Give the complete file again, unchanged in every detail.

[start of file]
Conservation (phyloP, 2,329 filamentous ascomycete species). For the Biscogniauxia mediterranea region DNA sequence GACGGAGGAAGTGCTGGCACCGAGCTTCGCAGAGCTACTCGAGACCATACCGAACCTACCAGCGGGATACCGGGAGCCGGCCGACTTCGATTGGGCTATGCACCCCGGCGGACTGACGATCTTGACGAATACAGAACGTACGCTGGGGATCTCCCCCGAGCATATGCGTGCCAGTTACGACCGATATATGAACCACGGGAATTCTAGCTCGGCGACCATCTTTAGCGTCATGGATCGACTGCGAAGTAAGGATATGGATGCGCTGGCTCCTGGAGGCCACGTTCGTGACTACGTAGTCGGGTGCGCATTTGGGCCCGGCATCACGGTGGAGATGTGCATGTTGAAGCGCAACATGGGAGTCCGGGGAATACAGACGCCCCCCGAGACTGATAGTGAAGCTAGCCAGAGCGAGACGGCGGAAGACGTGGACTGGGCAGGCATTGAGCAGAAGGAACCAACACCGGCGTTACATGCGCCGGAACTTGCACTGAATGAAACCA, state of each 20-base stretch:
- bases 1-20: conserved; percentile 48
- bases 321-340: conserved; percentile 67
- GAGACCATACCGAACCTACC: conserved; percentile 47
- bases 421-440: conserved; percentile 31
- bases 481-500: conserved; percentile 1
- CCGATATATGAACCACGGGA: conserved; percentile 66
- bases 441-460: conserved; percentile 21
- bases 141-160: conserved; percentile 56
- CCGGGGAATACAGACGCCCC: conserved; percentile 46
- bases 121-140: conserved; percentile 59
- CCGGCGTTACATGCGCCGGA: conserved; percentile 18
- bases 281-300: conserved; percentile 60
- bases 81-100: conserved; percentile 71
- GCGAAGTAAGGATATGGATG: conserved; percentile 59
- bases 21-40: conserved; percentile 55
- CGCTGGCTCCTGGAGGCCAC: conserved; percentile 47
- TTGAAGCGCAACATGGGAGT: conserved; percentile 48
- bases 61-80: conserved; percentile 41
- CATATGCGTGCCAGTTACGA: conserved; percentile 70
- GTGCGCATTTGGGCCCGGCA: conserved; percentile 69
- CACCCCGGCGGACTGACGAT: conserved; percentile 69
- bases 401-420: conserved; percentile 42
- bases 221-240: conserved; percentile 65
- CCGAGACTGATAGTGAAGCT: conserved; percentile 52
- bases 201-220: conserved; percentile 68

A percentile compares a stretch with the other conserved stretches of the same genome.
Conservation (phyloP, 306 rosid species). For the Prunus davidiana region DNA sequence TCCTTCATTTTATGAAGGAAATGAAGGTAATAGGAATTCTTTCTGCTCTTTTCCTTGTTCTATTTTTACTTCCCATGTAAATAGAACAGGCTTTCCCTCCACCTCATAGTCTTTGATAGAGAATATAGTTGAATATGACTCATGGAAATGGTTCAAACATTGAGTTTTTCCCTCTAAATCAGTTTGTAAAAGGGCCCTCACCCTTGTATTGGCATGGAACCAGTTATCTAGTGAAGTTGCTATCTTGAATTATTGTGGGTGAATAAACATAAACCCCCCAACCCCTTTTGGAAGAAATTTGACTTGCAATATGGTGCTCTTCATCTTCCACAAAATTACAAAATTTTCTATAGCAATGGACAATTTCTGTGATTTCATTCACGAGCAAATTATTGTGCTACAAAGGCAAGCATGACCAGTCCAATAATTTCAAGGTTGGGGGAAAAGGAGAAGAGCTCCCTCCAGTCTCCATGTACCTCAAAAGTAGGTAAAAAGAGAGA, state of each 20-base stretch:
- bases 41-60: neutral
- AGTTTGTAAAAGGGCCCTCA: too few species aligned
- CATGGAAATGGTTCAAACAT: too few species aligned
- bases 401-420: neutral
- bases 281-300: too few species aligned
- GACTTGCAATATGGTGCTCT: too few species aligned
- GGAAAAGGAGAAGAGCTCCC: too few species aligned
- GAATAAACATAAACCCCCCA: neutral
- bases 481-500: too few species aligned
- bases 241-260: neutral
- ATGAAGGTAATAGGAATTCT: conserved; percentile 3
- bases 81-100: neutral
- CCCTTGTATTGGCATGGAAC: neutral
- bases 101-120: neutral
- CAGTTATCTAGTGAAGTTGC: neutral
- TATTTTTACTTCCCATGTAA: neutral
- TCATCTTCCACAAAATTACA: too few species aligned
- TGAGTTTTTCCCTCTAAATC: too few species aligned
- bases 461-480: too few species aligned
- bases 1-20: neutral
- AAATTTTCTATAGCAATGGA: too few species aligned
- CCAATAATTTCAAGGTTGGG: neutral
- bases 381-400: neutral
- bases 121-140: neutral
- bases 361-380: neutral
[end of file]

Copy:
Conservation (phyloP, 2,329 filamentous ascomycete species). For the Biscogniauxia mediterranea region DNA sequence GACGGAGGAAGTGCTGGCACCGAGCTTCGCAGAGCTACTCGAGACCATACCGAACCTACCAGCGGGATACCGGGAGCCGGCCGACTTCGATTGGGCTATGCACCCCGGCGGACTGACGATCTTGACGAATACAGAACGTACGCTGGGGATCTCCCCCGAGCATATGCGTGCCAGTTACGACCGATATATGAACCACGGGAATTCTAGCTCGGCGACCATCTTTAGCGTCATGGATCGACTGCGAAGTAAGGATATGGATGCGCTGGCTCCTGGAGGCCACGTTCGTGACTACGTAGTCGGGTGCGCATTTGGGCCCGGCATCACGGTGGAGATGTGCATGTTGAAGCGCAACATGGGAGTCCGGGGAATACAGACGCCCCCCGAGACTGATAGTGAAGCTAGCCAGAGCGAGACGGCGGAAGACGTGGACTGGGCAGGCATTGAGCAGAAGGAACCAACACCGGCGTTACATGCGCCGGAACTTGCACTGAATGAAACCA, state of each 20-base stretch:
- bases 1-20: conserved; percentile 48
- bases 321-340: conserved; percentile 67
- GAGACCATACCGAACCTACC: conserved; percentile 47
- bases 421-440: conserved; percentile 31
- bases 481-500: conserved; percentile 1
- CCGATATATGAACCACGGGA: conserved; percentile 66
- bases 441-460: conserved; percentile 21
- bases 141-160: conserved; percentile 56
- CCGGGGAATACAGACGCCCC: conserved; percentile 46
- bases 121-140: conserved; percentile 59
- CCGGCGTTACATGCGCCGGA: conserved; percentile 18
- bases 281-300: conserved; percentile 60
- bases 81-100: conserved; percentile 71
- GCGAAGTAAGGATATGGATG: conserved; percentile 59
- bases 21-40: conserved; percentile 55
- CGCTGGCTCCTGGAGGCCAC: conserved; percentile 47
- TTGAAGCGCAACATGGGAGT: conserved; percentile 48
- bases 61-80: conserved; percentile 41
- CATATGCGTGCCAGTTACGA: conserved; percentile 70
- GTGCGCATTTGGGCCCGGCA: conserved; percentile 69
- CACCCCGGCGGACTGACGAT: conserved; percentile 69
- bases 401-420: conserved; percentile 42
- bases 221-240: conserved; percentile 65
- CCGAGACTGATAGTGAAGCT: conserved; percentile 52
- bases 201-220: conserved; percentile 68

A percentile compares a stretch with the other conserved stretches of the same genome.
Conservation (phyloP, 306 rosid species). For the Prunus davidiana region DNA sequence TCCTTCATTTTATGAAGGAAATGAAGGTAATAGGAATTCTTTCTGCTCTTTTCCTTGTTCTATTTTTACTTCCCATGTAAATAGAACAGGCTTTCCCTCCACCTCATAGTCTTTGATAGAGAATATAGTTGAATATGACTCATGGAAATGGTTCAAACATTGAGTTTTTCCCTCTAAATCAGTTTGTAAAAGGGCCCTCACCCTTGTATTGGCATGGAACCAGTTATCTAGTGAAGTTGCTATCTTGAATTATTGTGGGTGAATAAACATAAACCCCCCAACCCCTTTTGGAAGAAATTTGACTTGCAATATGGTGCTCTTCATCTTCCACAAAATTACAAAATTTTCTATAGCAATGGACAATTTCTGTGATTTCATTCACGAGCAAATTATTGTGCTACAAAGGCAAGCATGACCAGTCCAATAATTTCAAGGTTGGGGGAAAAGGAGAAGAGCTCCCTCCAGTCTCCATGTACCTCAAAAGTAGGTAAAAAGAGAGA, state of each 20-base stretch:
- bases 41-60: neutral
- AGTTTGTAAAAGGGCCCTCA: too few species aligned
- CATGGAAATGGTTCAAACAT: too few species aligned
- bases 401-420: neutral
- bases 281-300: too few species aligned
- GACTTGCAATATGGTGCTCT: too few species aligned
- GGAAAAGGAGAAGAGCTCCC: too few species aligned
- GAATAAACATAAACCCCCCA: neutral
- bases 481-500: too few species aligned
- bases 241-260: neutral
- ATGAAGGTAATAGGAATTCT: conserved; percentile 3
- bases 81-100: neutral
- CCCTTGTATTGGCATGGAAC: neutral
- bases 101-120: neutral
- CAGTTATCTAGTGAAGTTGC: neutral
- TATTTTTACTTCCCATGTAA: neutral
- TCATCTTCCACAAAATTACA: too few species aligned
- TGAGTTTTTCCCTCTAAATC: too few species aligned
- bases 461-480: too few species aligned
- bases 1-20: neutral
- AAATTTTCTATAGCAATGGA: too few species aligned
- CCAATAATTTCAAGGTTGGG: neutral
- bases 381-400: neutral
- bases 121-140: neutral
- bases 361-380: neutral